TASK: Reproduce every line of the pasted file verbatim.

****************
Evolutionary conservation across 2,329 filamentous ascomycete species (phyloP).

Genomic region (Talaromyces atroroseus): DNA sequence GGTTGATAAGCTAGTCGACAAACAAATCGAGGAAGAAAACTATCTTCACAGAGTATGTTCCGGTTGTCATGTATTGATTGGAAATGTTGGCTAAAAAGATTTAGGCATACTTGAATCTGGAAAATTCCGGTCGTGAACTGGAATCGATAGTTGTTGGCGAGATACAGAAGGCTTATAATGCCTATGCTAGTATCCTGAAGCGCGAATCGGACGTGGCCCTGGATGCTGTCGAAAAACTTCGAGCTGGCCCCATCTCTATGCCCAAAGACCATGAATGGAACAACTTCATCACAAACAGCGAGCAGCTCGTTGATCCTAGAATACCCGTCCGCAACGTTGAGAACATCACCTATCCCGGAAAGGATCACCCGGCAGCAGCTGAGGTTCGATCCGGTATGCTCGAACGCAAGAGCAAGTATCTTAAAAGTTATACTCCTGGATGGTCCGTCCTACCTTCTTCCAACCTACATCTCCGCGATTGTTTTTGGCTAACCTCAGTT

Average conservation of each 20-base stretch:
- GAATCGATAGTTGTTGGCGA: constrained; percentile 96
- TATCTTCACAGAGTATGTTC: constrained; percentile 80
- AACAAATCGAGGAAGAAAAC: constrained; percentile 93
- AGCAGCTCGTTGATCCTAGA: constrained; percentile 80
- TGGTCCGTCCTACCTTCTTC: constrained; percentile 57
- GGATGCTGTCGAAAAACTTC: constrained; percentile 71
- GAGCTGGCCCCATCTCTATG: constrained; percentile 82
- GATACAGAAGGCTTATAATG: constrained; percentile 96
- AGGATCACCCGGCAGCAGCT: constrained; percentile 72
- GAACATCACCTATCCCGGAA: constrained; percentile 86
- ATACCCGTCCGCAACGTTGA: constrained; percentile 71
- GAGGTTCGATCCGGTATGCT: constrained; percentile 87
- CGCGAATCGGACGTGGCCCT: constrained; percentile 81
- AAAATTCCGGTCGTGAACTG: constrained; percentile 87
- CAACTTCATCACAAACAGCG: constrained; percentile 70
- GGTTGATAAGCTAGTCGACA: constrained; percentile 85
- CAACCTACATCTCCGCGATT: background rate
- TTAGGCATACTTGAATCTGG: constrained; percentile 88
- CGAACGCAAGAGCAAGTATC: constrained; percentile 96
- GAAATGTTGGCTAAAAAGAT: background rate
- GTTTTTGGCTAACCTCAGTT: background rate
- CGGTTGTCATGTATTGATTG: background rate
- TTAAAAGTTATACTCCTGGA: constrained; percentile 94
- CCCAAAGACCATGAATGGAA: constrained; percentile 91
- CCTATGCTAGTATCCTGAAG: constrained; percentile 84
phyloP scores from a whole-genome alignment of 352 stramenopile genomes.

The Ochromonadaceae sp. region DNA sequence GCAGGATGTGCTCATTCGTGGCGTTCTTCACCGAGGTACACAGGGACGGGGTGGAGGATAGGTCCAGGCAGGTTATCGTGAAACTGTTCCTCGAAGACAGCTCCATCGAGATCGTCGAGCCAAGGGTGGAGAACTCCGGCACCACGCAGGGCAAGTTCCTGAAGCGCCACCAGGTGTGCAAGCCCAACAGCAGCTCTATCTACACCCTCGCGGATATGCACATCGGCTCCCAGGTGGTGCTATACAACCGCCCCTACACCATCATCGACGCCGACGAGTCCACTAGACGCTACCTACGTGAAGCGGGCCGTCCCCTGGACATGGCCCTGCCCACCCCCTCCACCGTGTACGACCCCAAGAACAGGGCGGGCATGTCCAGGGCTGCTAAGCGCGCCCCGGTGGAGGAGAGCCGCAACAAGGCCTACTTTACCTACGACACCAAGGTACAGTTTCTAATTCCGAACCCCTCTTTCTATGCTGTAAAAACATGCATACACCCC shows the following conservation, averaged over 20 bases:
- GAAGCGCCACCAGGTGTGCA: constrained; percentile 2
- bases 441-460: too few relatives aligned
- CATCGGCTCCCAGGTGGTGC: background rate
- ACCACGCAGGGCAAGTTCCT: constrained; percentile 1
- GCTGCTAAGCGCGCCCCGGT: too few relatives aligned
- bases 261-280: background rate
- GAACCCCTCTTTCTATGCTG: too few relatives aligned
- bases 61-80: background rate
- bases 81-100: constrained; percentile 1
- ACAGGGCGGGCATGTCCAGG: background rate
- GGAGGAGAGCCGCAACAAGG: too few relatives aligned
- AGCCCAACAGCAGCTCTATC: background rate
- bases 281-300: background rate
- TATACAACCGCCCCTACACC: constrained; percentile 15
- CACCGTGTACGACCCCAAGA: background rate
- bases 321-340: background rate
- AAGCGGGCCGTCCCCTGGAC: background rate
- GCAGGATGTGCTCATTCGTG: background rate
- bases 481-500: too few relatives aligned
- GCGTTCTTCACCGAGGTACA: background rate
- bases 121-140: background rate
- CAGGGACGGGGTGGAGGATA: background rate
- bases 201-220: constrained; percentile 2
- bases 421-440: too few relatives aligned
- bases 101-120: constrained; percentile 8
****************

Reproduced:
Evolutionary conservation across 2,329 filamentous ascomycete species (phyloP).

Genomic region (Talaromyces atroroseus): DNA sequence GGTTGATAAGCTAGTCGACAAACAAATCGAGGAAGAAAACTATCTTCACAGAGTATGTTCCGGTTGTCATGTATTGATTGGAAATGTTGGCTAAAAAGATTTAGGCATACTTGAATCTGGAAAATTCCGGTCGTGAACTGGAATCGATAGTTGTTGGCGAGATACAGAAGGCTTATAATGCCTATGCTAGTATCCTGAAGCGCGAATCGGACGTGGCCCTGGATGCTGTCGAAAAACTTCGAGCTGGCCCCATCTCTATGCCCAAAGACCATGAATGGAACAACTTCATCACAAACAGCGAGCAGCTCGTTGATCCTAGAATACCCGTCCGCAACGTTGAGAACATCACCTATCCCGGAAAGGATCACCCGGCAGCAGCTGAGGTTCGATCCGGTATGCTCGAACGCAAGAGCAAGTATCTTAAAAGTTATACTCCTGGATGGTCCGTCCTACCTTCTTCCAACCTACATCTCCGCGATTGTTTTTGGCTAACCTCAGTT

Average conservation of each 20-base stretch:
- GAATCGATAGTTGTTGGCGA: constrained; percentile 96
- TATCTTCACAGAGTATGTTC: constrained; percentile 80
- AACAAATCGAGGAAGAAAAC: constrained; percentile 93
- AGCAGCTCGTTGATCCTAGA: constrained; percentile 80
- TGGTCCGTCCTACCTTCTTC: constrained; percentile 57
- GGATGCTGTCGAAAAACTTC: constrained; percentile 71
- GAGCTGGCCCCATCTCTATG: constrained; percentile 82
- GATACAGAAGGCTTATAATG: constrained; percentile 96
- AGGATCACCCGGCAGCAGCT: constrained; percentile 72
- GAACATCACCTATCCCGGAA: constrained; percentile 86
- ATACCCGTCCGCAACGTTGA: constrained; percentile 71
- GAGGTTCGATCCGGTATGCT: constrained; percentile 87
- CGCGAATCGGACGTGGCCCT: constrained; percentile 81
- AAAATTCCGGTCGTGAACTG: constrained; percentile 87
- CAACTTCATCACAAACAGCG: constrained; percentile 70
- GGTTGATAAGCTAGTCGACA: constrained; percentile 85
- CAACCTACATCTCCGCGATT: background rate
- TTAGGCATACTTGAATCTGG: constrained; percentile 88
- CGAACGCAAGAGCAAGTATC: constrained; percentile 96
- GAAATGTTGGCTAAAAAGAT: background rate
- GTTTTTGGCTAACCTCAGTT: background rate
- CGGTTGTCATGTATTGATTG: background rate
- TTAAAAGTTATACTCCTGGA: constrained; percentile 94
- CCCAAAGACCATGAATGGAA: constrained; percentile 91
- CCTATGCTAGTATCCTGAAG: constrained; percentile 84
phyloP scores from a whole-genome alignment of 352 stramenopile genomes.

The Ochromonadaceae sp. region DNA sequence GCAGGATGTGCTCATTCGTGGCGTTCTTCACCGAGGTACACAGGGACGGGGTGGAGGATAGGTCCAGGCAGGTTATCGTGAAACTGTTCCTCGAAGACAGCTCCATCGAGATCGTCGAGCCAAGGGTGGAGAACTCCGGCACCACGCAGGGCAAGTTCCTGAAGCGCCACCAGGTGTGCAAGCCCAACAGCAGCTCTATCTACACCCTCGCGGATATGCACATCGGCTCCCAGGTGGTGCTATACAACCGCCCCTACACCATCATCGACGCCGACGAGTCCACTAGACGCTACCTACGTGAAGCGGGCCGTCCCCTGGACATGGCCCTGCCCACCCCCTCCACCGTGTACGACCCCAAGAACAGGGCGGGCATGTCCAGGGCTGCTAAGCGCGCCCCGGTGGAGGAGAGCCGCAACAAGGCCTACTTTACCTACGACACCAAGGTACAGTTTCTAATTCCGAACCCCTCTTTCTATGCTGTAAAAACATGCATACACCCC shows the following conservation, averaged over 20 bases:
- GAAGCGCCACCAGGTGTGCA: constrained; percentile 2
- bases 441-460: too few relatives aligned
- CATCGGCTCCCAGGTGGTGC: background rate
- ACCACGCAGGGCAAGTTCCT: constrained; percentile 1
- GCTGCTAAGCGCGCCCCGGT: too few relatives aligned
- bases 261-280: background rate
- GAACCCCTCTTTCTATGCTG: too few relatives aligned
- bases 61-80: background rate
- bases 81-100: constrained; percentile 1
- ACAGGGCGGGCATGTCCAGG: background rate
- GGAGGAGAGCCGCAACAAGG: too few relatives aligned
- AGCCCAACAGCAGCTCTATC: background rate
- bases 281-300: background rate
- TATACAACCGCCCCTACACC: constrained; percentile 15
- CACCGTGTACGACCCCAAGA: background rate
- bases 321-340: background rate
- AAGCGGGCCGTCCCCTGGAC: background rate
- GCAGGATGTGCTCATTCGTG: background rate
- bases 481-500: too few relatives aligned
- GCGTTCTTCACCGAGGTACA: background rate
- bases 121-140: background rate
- CAGGGACGGGGTGGAGGATA: background rate
- bases 201-220: constrained; percentile 2
- bases 421-440: too few relatives aligned
- bases 101-120: constrained; percentile 8